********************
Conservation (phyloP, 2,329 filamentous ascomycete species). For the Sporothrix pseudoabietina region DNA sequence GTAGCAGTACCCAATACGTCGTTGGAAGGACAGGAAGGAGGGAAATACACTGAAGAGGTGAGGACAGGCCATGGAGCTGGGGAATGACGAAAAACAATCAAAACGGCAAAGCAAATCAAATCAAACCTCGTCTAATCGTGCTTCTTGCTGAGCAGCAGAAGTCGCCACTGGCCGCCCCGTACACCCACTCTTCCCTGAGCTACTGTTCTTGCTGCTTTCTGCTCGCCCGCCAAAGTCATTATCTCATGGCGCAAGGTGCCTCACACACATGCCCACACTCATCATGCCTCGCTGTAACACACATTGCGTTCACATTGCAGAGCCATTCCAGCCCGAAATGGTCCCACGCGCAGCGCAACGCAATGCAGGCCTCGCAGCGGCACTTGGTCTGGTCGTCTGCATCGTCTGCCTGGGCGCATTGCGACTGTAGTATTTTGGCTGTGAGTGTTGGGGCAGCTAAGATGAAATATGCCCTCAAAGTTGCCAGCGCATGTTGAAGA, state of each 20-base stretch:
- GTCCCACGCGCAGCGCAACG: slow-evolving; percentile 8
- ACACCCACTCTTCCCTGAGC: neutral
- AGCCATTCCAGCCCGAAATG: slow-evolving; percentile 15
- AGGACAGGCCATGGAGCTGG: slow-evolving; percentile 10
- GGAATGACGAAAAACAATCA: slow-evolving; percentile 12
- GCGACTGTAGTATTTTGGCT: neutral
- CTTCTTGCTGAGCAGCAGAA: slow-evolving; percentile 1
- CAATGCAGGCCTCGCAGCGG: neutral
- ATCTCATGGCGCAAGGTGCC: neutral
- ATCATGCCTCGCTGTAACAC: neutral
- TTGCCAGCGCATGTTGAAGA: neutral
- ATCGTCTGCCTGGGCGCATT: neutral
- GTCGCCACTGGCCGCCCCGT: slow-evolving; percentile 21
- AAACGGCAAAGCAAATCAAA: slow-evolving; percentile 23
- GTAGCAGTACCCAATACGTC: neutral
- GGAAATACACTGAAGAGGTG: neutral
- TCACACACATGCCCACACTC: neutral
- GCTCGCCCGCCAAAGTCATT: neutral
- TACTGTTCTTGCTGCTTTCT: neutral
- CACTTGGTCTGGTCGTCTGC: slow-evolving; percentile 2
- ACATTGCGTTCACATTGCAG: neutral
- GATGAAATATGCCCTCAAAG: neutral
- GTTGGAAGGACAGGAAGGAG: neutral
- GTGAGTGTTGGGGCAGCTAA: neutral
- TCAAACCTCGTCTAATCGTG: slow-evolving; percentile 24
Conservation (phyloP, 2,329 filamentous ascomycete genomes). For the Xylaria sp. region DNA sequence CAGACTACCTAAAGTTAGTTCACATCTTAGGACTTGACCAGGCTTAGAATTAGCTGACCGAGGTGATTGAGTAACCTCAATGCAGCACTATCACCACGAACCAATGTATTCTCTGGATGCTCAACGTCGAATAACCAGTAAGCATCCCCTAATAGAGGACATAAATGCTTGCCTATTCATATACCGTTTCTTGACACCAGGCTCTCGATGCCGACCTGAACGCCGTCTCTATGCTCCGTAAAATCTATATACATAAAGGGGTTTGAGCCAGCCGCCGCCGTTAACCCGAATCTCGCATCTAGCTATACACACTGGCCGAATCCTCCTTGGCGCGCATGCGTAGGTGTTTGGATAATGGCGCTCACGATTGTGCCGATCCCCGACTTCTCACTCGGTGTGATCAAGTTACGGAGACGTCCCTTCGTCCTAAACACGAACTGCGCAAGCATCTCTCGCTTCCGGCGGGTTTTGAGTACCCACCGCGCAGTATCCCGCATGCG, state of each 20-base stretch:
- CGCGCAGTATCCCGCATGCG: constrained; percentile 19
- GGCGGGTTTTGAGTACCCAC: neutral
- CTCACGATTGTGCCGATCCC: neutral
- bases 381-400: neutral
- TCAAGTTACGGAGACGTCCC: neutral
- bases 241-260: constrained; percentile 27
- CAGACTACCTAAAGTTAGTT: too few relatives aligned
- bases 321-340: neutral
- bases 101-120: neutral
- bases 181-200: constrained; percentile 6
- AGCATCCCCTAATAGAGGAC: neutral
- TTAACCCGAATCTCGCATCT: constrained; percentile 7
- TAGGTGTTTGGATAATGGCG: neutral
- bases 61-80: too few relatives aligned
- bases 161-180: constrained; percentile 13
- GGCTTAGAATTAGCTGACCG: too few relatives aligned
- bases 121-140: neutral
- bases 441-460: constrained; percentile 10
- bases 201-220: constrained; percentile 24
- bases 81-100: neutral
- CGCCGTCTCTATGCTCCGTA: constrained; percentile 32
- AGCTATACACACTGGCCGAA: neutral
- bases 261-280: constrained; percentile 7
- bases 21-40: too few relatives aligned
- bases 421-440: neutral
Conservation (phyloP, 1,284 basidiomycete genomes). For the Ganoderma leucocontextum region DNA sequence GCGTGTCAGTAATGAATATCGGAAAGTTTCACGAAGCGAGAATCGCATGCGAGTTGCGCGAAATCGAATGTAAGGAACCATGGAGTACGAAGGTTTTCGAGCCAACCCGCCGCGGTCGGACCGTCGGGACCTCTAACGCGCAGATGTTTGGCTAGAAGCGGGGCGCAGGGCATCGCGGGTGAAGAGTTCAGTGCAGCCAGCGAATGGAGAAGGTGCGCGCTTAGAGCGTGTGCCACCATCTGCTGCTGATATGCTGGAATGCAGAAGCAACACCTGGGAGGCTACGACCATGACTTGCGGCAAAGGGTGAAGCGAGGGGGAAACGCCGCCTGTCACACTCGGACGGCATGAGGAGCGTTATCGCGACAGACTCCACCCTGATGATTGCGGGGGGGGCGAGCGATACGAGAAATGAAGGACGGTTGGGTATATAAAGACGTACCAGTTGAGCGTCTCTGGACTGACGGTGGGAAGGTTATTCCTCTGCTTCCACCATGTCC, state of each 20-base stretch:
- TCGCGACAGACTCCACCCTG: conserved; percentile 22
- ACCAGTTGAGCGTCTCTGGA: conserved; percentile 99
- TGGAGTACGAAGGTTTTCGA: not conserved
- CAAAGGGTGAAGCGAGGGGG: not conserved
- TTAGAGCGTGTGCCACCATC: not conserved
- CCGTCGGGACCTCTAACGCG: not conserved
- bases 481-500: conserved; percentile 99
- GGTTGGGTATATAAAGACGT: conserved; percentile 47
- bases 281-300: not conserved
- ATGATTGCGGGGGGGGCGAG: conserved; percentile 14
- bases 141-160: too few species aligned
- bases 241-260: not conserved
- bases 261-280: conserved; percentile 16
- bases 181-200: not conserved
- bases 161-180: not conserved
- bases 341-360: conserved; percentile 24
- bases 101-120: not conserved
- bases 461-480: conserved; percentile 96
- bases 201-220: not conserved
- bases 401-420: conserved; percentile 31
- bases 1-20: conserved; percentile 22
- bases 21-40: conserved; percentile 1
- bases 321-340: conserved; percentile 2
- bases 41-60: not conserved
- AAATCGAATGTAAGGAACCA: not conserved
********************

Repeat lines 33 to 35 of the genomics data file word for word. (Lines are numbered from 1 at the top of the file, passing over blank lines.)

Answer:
- bases 241-260: constrained; percentile 27
- CAGACTACCTAAAGTTAGTT: too few relatives aligned
- bases 321-340: neutral